With any new trend, especially when used for aesthetic purposes, it is wise to use caution. Understanding how a new treatment works allows you to be better informed and make the best decisions for your body. This may feel like another fad, but there are facts to back up the claims. While LED light therapy does offer a wide range of impressive benefits, there is a science behind all the bright lights.  


Laser therapy, also known as photobiomodulation (PBM) therapy, is a cutting-edge medical treatment that employs focused light to stimulate a remarkable process within our cells. This treatment includes other light therapies as well, like LED light therapy. More future studies can help illuminate the possibilities of this new therapy and further demonstrate its efficacy.

The Science

During PBM, photons of light interact with the cytochrome c complex within mitochondria, setting off a chain reaction of biological events that ultimately enhance cellular metabolism. This increase in cellular energy metabolism not only aids in reducing pain but also accelerates the body's healing process. Several factors are at play for the light to reach damaged mitochondria to initiate healing, including wavelength, power, and reducing unwanted absorption. The wavelength changes with the color of light and can change the impact of treatment.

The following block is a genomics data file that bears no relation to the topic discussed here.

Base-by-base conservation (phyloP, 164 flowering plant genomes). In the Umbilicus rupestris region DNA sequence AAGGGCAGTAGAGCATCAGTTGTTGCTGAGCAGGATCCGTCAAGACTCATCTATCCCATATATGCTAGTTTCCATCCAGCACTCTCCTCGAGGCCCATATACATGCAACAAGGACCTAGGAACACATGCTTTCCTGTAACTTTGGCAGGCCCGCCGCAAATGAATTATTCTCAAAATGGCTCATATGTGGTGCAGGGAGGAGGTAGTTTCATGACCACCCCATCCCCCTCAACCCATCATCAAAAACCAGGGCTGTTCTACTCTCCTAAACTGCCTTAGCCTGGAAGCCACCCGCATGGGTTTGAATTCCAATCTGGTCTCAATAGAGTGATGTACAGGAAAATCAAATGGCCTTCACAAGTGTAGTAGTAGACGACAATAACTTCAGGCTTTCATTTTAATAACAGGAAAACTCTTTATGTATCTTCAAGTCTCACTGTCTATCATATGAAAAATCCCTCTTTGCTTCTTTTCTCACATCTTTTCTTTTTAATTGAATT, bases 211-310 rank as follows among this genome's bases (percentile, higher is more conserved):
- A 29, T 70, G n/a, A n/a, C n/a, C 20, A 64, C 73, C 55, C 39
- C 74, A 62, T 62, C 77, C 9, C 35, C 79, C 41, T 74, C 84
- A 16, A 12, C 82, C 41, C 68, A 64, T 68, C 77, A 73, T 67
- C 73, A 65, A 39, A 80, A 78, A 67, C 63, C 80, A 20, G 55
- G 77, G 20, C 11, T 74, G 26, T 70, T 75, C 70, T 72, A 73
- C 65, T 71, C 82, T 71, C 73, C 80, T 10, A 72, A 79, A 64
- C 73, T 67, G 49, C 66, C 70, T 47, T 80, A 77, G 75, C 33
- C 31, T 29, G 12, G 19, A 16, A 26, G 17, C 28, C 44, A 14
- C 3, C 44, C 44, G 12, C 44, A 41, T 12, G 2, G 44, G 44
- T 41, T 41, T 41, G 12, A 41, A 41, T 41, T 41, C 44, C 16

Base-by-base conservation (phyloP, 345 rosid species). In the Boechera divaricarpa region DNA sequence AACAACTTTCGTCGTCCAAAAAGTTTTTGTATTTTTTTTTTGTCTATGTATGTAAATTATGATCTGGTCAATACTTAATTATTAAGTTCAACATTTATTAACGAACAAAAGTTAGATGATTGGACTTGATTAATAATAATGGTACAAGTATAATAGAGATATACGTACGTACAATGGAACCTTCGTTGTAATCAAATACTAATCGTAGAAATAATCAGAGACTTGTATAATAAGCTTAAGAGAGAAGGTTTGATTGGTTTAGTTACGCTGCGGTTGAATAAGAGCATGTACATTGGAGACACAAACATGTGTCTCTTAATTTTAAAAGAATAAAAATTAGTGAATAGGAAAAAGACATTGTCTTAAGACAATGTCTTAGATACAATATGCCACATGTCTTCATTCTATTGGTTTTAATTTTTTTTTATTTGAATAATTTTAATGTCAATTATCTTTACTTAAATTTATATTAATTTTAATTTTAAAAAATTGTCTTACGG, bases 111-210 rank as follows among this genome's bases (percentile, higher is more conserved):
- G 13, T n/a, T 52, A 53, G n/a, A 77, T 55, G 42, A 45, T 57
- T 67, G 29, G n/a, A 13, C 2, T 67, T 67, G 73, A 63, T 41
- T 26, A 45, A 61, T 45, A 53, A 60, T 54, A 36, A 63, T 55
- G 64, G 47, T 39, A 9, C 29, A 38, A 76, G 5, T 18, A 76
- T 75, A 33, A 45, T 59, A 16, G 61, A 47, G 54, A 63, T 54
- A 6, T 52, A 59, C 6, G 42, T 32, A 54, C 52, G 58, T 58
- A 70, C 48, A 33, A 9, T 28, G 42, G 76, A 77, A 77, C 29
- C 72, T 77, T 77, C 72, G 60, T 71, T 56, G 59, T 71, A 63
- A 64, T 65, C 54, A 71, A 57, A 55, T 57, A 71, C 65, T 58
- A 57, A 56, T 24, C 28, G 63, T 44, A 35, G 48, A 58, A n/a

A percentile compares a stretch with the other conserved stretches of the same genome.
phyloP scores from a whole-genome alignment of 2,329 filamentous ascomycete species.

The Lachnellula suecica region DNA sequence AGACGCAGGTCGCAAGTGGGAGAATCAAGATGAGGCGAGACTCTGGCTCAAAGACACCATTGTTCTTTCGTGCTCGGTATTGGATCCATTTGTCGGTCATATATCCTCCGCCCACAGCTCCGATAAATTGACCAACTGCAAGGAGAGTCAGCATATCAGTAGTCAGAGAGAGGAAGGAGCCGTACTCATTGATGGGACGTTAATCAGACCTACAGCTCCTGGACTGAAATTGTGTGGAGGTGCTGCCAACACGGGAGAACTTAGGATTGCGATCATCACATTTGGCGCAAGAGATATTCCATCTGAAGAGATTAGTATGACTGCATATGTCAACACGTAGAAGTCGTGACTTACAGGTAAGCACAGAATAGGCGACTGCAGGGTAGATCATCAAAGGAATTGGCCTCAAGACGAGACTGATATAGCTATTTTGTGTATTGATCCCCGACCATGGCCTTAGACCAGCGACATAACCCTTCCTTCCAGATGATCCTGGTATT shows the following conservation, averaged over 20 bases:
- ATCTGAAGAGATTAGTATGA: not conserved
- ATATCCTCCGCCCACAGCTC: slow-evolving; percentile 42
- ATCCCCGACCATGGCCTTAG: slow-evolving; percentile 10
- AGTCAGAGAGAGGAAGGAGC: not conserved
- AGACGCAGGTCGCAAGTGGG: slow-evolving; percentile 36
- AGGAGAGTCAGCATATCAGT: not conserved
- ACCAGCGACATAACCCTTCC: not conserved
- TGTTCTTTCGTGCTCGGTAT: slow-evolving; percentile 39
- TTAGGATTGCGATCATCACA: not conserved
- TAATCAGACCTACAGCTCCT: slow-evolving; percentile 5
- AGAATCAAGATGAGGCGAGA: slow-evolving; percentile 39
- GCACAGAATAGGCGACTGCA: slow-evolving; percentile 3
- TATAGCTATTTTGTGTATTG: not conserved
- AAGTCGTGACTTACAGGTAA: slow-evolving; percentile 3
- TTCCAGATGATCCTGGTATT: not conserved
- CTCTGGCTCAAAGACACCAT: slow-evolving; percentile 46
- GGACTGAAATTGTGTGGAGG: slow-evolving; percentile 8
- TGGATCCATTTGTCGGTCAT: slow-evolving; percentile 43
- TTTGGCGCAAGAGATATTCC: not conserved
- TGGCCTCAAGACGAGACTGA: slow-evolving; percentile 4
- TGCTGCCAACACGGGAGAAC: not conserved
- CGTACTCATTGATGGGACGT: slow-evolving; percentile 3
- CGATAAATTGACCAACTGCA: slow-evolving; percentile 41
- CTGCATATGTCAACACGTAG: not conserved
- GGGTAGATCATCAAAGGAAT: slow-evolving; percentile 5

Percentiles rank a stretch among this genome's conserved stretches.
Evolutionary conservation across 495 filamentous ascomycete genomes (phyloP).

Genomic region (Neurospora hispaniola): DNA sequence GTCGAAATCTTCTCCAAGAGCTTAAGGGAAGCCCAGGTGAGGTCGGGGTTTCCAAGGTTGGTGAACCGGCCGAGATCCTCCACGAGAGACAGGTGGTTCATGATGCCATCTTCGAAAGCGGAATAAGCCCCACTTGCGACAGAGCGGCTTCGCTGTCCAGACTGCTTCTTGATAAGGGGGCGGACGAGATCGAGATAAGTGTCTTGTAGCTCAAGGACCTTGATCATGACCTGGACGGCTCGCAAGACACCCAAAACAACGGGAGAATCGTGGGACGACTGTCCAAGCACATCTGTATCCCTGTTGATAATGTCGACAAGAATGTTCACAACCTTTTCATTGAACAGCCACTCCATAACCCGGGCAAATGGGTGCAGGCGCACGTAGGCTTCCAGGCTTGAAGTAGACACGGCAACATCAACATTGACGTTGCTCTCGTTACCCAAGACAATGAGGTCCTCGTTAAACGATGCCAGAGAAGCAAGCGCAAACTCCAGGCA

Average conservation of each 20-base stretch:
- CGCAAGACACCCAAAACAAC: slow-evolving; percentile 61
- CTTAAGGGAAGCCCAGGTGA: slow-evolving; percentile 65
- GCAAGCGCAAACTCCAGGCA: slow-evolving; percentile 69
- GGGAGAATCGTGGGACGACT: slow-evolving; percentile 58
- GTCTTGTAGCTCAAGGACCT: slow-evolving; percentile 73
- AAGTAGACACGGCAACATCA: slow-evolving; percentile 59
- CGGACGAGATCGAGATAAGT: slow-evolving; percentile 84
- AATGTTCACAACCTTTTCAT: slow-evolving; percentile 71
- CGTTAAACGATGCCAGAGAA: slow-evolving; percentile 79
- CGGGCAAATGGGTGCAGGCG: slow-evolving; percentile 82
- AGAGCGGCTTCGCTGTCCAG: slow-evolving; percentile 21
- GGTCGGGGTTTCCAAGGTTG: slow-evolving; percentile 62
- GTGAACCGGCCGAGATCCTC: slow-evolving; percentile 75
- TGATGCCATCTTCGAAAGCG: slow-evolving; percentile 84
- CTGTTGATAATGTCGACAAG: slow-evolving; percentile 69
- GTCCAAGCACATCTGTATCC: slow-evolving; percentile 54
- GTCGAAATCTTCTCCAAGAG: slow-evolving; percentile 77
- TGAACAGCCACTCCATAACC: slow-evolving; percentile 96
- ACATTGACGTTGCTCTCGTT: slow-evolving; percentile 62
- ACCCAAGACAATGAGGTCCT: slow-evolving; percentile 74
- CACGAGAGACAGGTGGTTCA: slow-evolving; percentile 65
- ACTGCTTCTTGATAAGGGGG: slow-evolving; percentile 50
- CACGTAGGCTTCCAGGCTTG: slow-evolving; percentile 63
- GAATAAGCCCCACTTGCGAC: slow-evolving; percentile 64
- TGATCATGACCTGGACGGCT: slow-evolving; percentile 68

Photobiomodulation therapy harnesses the power of non-ionizing light sources, including lasers, LEDs, and broadband light, within the visible (400–700 nm) and near-infrared (700–1100 nm) electromagnetic spectrum. This nonthermal process influences endogenous chromophores, triggering both photophysical and photochemical events at various biological scales. The therapeutic benefits of PBM therapy are diverse, encompassing pain relief, immunomodulation, and the promotion of tissue regeneration and wound healing.

The Research

In the realm of research and practice, the term photobiomodulation (PBM) therapy has gained prominence, replacing other terms like low-level laser therapy (LLLT), cold laser, or laser therapy. The underlying principles of PBM therapy are well-established within the scientific literature, highlighting the importance of applying a therapeutic dose of light to impaired or dysfunctional tissue, leading to a cellular response mediated by mitochondrial mechanisms. This cellular response has been shown to positively impact pain, inflammation, and tissue repair, showcasing the immense potential of photobiomodulation therapy in revolutionizing modern medical treatments.